Posted by: Geoff Gloeckler on June 6, 2011
You can’t always predict where a conversation will lead. A discussion on the Bloomberg Businessweek Business Schools Forum about New York Yankees catcher Jorge Posada and his refusal to bat ninth during a recent game became a discussion about a co-worker becoming the boss.
Joe Girardi, who was a teammate of some of the players on the current Yankees roster, is now their manager. This might have caused some tension between Posada and Girardi. Indeed, it was Girardi who told Posada, who had been struggling at the plate, that he’d be batting ninth.
Most people—especially MBAs—have had some experience with a peer rising through the ranks (or being the rising manager themselves). How do you change the relationship? Is it better or worse for morale? What’s the proper way to confront a new manager, who was also one’s friend and contemporary, when there’s conflict? What can one do if he hates the new boss, who is an old friend? Or what if one thinks he should have gotten the promotion?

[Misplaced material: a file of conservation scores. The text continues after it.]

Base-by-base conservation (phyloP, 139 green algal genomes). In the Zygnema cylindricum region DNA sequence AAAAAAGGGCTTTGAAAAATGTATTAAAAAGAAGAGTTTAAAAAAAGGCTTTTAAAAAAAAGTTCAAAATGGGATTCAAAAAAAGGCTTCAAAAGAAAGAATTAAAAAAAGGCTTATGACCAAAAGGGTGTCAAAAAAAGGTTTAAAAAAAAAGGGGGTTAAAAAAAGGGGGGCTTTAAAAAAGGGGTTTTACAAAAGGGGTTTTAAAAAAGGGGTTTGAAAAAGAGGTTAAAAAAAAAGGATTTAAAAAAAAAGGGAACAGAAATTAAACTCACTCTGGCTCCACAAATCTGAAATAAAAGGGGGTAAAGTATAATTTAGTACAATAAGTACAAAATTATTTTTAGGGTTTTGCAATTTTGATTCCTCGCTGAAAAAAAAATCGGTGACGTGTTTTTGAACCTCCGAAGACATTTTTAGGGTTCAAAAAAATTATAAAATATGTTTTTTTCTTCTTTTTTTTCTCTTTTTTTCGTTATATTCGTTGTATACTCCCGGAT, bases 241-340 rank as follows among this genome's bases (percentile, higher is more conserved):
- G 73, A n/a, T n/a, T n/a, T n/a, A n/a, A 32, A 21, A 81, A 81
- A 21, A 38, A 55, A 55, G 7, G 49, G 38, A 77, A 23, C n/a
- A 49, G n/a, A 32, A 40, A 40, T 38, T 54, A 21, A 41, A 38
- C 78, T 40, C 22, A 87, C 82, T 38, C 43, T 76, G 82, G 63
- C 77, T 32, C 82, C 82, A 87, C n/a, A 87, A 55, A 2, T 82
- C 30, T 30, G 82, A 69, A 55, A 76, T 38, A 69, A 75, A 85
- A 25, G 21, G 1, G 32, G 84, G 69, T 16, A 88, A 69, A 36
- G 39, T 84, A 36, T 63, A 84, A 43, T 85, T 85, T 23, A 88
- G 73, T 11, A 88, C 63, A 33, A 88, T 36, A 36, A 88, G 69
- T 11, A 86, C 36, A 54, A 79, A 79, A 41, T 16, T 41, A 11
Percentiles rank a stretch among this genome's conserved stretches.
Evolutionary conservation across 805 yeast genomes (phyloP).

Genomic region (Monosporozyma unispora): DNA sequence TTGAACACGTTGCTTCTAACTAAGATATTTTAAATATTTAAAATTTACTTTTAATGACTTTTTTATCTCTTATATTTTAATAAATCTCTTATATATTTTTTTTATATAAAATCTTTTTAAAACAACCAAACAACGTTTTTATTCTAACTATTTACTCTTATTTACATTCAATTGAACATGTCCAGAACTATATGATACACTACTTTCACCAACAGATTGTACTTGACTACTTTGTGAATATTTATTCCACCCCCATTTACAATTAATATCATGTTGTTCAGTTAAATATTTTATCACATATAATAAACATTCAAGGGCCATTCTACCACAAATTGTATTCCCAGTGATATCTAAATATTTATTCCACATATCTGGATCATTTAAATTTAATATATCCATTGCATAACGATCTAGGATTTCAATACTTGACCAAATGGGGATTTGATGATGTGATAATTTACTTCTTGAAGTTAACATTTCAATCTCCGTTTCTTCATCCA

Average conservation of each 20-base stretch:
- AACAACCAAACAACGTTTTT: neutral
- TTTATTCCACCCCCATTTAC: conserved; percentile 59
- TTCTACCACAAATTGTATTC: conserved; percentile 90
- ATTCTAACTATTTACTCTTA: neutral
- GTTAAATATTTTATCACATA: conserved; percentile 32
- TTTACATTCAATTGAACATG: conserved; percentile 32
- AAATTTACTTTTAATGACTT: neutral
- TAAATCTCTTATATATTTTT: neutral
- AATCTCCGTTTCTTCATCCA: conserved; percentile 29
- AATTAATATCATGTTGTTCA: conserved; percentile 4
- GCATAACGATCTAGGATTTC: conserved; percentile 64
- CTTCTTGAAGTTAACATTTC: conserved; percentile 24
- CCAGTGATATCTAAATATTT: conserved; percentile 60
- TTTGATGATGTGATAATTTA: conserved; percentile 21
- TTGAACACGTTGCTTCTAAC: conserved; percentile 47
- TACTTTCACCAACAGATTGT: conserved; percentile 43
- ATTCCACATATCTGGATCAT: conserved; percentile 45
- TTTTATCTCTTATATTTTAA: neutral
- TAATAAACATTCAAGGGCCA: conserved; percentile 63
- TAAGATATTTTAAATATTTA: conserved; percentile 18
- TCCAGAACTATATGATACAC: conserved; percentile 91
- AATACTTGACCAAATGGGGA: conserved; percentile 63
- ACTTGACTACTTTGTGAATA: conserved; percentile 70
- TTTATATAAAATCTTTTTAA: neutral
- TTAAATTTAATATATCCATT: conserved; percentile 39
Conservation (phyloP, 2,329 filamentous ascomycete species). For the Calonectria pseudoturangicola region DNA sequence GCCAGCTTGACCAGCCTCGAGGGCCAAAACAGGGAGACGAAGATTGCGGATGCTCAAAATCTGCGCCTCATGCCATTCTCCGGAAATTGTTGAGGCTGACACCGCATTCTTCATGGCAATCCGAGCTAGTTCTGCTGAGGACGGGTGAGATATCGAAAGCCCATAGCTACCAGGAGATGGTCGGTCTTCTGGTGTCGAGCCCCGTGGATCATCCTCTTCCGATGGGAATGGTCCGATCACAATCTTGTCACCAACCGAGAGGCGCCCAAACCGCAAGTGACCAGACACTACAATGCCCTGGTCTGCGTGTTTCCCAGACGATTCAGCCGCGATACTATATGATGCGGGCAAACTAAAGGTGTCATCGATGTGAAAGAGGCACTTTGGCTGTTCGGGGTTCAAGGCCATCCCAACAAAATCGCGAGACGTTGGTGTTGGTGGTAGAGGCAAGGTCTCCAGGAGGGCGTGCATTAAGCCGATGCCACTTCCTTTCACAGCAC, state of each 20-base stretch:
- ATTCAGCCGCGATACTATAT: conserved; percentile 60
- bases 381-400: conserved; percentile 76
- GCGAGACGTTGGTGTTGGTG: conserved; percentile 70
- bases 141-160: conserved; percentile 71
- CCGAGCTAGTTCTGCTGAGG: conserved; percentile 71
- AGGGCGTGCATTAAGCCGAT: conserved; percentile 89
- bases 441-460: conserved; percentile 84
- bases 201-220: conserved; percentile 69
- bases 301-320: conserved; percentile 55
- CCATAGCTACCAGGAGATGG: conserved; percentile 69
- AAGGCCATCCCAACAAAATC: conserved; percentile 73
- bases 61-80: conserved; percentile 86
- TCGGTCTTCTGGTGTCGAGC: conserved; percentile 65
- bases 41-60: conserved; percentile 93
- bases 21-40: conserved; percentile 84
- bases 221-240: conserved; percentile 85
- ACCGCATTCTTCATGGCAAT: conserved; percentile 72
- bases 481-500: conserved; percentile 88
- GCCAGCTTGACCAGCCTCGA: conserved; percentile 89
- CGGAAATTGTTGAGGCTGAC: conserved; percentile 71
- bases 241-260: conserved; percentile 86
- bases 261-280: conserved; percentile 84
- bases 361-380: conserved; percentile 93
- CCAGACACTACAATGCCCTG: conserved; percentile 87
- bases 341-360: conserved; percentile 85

Who knew the Yankees could be the source of an interesting case study? The conversation continues. Feel free to share your opinion and suggestions on how Posada and Girardi—and anyone else in a similar situation—should move forward at the “Jorge Posada and the Yankees?” discussion thread.
-Francesca Di Meglio
Editor’s Note: This blog post is part of a series about discussions taking place on the Bloomberg Businessweek Business Schools Forum, where prospective B-school applicants, current students, and recent alumni trade admissions tips, job-hunting advice, and the occasional barbed comment. We invite you to join these discussions or start one of your own.